Timothy Grant
Communications Intern, Tufts Office of Sustainability
Graduate Student, The Fletcher School of Law and Diplomacy

Lunch and Learn Recap: Alicia Hunt

This week’s Lunch and Learn, an initiative of the Environmental Studies Department, featured Alicia Hunt, director of Energy and the Environment for the city of Medford.  Ms. Hunt spoke to a packed room of students, professors, community members, representatives of the Tufts Institute for the Environment and the Office of Sustainability, and President Monaco himself!

aliciahuntMs. Hunt began with an overview of city demographics and background. Medford was actually the fourth English settlement in North America! Today, the city is home to 56,000 residents, but it is also 1/3 green space, including The Fells.

Medford has also long been a trendsetter in environmental and sustainability innovation. Its Go Green Medford initiative has placed the city at the vanguard nationally. In 2002, Medford switched all its traffic lights over to LED – revolutionary at the time, but now the standard of efficiency. In 2004, its city hall was the first in Massachusetts to receive the Energy Star Plaque, and in 2009 Medford built the first municipal-scale wind turbine at a school in Massachusetts. “We love to be first” with everything green, said Hunt.

In fact, Medford has gotten so good at setting the standard for sustainability that when the Department of Energy launched its Better Buildings Challenge, they specifically recruited Medford to participate,  knowing the prestige and expertise which Medford would bring to the program.

Hunt was also quick to point out how helpful the state’s grants and other incentives are in driving sustainability.

Just last year, Medford developed a local energy action plan, an updated version of its 2001 climate action plan. Other recent initiatives and accomplishments include an Idle-Free Medford education outreach campaign and participation in SolarizeMass. Tufts’s planned installation of solar panels on the roof of Dowling Hall will be part of Medford’s Solarize Medford initiative. Hunt emphasized that the work that the city had done in vetting potential solar companies and determining which would work best in the community made the process and decision immeasurably easier for residents looking into solar installations.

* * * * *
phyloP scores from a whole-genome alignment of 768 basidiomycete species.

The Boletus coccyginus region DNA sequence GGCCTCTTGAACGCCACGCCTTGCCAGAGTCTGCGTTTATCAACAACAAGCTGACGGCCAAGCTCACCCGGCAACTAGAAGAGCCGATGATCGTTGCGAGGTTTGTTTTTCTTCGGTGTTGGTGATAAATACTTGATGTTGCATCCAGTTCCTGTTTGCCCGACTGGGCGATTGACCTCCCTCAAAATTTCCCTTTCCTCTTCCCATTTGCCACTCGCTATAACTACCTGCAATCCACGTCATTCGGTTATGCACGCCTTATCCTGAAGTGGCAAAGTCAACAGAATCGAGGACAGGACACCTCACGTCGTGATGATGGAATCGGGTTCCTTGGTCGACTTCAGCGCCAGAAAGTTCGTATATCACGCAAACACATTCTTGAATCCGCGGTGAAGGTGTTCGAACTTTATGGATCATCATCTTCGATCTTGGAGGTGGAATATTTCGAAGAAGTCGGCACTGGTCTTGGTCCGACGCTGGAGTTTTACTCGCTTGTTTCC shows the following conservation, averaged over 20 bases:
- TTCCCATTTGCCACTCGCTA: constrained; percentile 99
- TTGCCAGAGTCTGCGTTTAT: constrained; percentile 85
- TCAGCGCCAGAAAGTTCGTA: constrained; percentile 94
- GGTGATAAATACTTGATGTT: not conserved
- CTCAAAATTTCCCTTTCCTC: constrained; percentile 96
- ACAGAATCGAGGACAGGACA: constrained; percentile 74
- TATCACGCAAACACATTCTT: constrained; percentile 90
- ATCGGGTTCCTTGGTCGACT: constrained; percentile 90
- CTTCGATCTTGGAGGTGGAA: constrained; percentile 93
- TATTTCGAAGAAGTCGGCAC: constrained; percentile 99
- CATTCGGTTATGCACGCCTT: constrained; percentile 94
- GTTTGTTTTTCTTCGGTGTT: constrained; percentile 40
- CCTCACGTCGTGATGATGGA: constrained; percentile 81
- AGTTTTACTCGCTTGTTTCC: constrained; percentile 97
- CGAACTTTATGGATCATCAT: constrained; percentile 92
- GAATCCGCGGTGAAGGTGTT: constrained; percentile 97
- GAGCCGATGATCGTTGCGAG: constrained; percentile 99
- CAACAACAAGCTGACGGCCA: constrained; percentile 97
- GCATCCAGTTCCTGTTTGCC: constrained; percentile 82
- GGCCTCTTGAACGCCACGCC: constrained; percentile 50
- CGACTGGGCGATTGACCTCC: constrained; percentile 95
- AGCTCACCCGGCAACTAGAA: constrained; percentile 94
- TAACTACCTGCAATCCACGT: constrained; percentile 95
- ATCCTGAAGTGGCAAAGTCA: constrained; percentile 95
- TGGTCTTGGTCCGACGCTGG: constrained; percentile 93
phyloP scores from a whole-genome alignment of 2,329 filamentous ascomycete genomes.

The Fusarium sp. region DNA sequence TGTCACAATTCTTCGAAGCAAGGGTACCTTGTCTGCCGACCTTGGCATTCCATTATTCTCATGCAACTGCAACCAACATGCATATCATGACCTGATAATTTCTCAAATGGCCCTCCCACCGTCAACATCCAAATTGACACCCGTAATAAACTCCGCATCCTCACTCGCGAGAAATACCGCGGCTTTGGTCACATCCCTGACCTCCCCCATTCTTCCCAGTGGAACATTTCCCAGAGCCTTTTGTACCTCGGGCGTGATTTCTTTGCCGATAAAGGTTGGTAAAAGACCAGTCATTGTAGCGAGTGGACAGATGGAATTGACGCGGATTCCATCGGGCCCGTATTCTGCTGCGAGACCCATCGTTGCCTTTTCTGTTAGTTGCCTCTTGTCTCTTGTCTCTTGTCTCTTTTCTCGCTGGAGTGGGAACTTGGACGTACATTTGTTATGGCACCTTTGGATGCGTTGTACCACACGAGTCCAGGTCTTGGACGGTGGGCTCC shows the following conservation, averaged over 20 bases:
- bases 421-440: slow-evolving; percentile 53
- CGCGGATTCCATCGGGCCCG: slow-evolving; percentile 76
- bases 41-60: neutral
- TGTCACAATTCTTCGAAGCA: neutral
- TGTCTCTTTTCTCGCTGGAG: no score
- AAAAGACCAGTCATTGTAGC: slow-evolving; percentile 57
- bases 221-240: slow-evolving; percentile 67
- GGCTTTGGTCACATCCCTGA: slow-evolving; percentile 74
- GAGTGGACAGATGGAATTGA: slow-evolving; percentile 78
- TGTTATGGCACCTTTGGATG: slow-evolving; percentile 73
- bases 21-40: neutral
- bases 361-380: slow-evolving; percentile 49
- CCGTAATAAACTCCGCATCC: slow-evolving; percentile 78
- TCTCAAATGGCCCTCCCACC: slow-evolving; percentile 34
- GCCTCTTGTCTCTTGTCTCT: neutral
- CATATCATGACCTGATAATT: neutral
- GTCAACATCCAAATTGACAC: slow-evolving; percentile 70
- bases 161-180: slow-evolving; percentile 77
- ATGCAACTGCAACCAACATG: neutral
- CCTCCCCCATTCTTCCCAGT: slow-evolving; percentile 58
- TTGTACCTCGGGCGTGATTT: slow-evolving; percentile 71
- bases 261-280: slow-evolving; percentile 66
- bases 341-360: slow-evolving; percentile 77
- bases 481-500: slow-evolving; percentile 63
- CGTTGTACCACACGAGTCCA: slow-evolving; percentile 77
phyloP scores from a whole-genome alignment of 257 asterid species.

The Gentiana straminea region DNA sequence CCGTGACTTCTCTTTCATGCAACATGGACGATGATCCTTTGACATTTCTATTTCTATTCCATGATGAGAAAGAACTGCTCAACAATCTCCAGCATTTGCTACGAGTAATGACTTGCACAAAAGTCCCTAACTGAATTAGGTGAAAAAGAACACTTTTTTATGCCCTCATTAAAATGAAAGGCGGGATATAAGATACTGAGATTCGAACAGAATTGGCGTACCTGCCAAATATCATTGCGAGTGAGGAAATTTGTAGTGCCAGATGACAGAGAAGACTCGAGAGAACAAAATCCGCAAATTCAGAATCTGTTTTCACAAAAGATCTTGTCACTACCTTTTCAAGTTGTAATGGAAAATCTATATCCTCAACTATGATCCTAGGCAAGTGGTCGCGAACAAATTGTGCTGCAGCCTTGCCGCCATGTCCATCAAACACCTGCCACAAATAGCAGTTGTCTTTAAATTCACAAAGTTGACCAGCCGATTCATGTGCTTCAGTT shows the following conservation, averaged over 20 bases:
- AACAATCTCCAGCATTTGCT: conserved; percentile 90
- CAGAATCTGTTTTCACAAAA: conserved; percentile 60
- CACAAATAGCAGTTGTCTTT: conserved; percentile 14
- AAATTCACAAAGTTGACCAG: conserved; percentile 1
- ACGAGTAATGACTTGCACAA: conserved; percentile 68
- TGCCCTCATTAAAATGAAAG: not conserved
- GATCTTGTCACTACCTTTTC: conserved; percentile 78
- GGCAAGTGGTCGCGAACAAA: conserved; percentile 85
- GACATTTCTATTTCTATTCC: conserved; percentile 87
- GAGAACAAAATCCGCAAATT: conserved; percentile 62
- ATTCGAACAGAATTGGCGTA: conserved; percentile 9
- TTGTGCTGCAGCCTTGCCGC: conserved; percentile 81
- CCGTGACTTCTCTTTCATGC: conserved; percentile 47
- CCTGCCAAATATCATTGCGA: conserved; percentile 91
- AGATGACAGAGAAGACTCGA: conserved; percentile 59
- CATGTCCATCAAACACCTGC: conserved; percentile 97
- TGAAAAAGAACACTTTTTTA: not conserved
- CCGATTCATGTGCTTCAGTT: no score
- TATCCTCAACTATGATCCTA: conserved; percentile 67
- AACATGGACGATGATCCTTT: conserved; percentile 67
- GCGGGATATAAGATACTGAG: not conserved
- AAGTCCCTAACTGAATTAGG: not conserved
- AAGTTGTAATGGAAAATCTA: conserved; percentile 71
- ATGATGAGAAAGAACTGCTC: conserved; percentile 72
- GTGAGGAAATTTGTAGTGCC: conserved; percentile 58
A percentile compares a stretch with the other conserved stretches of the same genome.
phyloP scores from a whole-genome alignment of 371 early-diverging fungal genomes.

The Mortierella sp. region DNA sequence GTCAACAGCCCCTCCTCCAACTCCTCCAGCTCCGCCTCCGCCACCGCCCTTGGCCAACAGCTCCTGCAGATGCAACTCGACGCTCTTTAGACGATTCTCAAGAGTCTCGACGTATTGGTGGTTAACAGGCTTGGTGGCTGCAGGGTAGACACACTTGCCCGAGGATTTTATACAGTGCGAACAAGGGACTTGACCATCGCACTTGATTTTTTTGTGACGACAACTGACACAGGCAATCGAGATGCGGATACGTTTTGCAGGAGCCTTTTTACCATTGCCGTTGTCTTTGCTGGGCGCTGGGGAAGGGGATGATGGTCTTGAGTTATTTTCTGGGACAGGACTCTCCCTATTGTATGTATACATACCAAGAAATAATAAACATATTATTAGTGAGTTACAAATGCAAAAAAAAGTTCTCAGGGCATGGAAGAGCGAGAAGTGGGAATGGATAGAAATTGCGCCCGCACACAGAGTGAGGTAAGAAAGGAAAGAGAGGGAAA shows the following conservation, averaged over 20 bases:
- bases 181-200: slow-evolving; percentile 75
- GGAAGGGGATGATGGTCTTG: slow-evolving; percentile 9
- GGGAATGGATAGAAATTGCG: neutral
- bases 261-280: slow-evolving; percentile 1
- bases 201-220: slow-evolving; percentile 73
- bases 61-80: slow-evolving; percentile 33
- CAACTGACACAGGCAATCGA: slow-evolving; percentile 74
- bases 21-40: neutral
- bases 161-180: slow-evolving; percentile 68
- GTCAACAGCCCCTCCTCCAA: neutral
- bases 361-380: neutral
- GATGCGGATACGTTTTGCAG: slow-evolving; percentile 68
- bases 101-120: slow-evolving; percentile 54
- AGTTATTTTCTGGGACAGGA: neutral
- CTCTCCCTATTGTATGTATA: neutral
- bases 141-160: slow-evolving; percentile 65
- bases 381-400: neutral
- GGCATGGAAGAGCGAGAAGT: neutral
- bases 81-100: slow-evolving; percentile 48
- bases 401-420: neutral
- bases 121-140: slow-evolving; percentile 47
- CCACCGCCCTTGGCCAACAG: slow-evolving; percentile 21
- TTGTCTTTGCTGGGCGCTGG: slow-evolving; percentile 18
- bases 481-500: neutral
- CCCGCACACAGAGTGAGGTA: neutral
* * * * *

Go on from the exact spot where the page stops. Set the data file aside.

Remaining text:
In addition, while Medford has long had a focus on residential sustainability, Hunt said they are adding a focus on encouraging green business practices.

Of course, we were glad to hear that Hunt and her department are always looking for Tufts students and faculty to contribute to the efforts, whether through work-study, volunteering, internships, stenciling by storm drains, investigating the feasibility of a compost program, etc. Tufts is so fortunate to be situated in such a sustainable city!

Manager of Membership, Marketing & Communications (Boston, MA)

A Better City is looking for a Manager of Membership & Communications, who will be responsible for overseeing and managing the organization’s membership development activities, membership services, and external communications as detailed in te organization’s annual work plan. This position works closely with ABC’s Board and senior staff to advance the mission and goals of the organization and shall perform all duties as directed. Download job description here.

A Better City (ABC) is a nonprofit membership organization that provides the business and institutional leadership essential for ensuring progress and tangible results on transportation, land development, and environmental investments that are vital to sustaining and improving the Boston area’s economy and quality of life.

Sustainability Coordinator, James Hopkins University

The Associate Sustainability Outreach Coordinator (ASOC) will assist with communications efforts, campus outreach and education programming, and campus performance reporting. The ASOC will assist the office with marketing and communications, event planning, and outreach and engagement with the Johns Hopkins Community. Additionally, the ASOC will help coordinate data collection, analysis, and reporting on campus progress, such as energy, greenhouse gas emissions, recycling and waste minimization, water, and office supplies.

Learn more.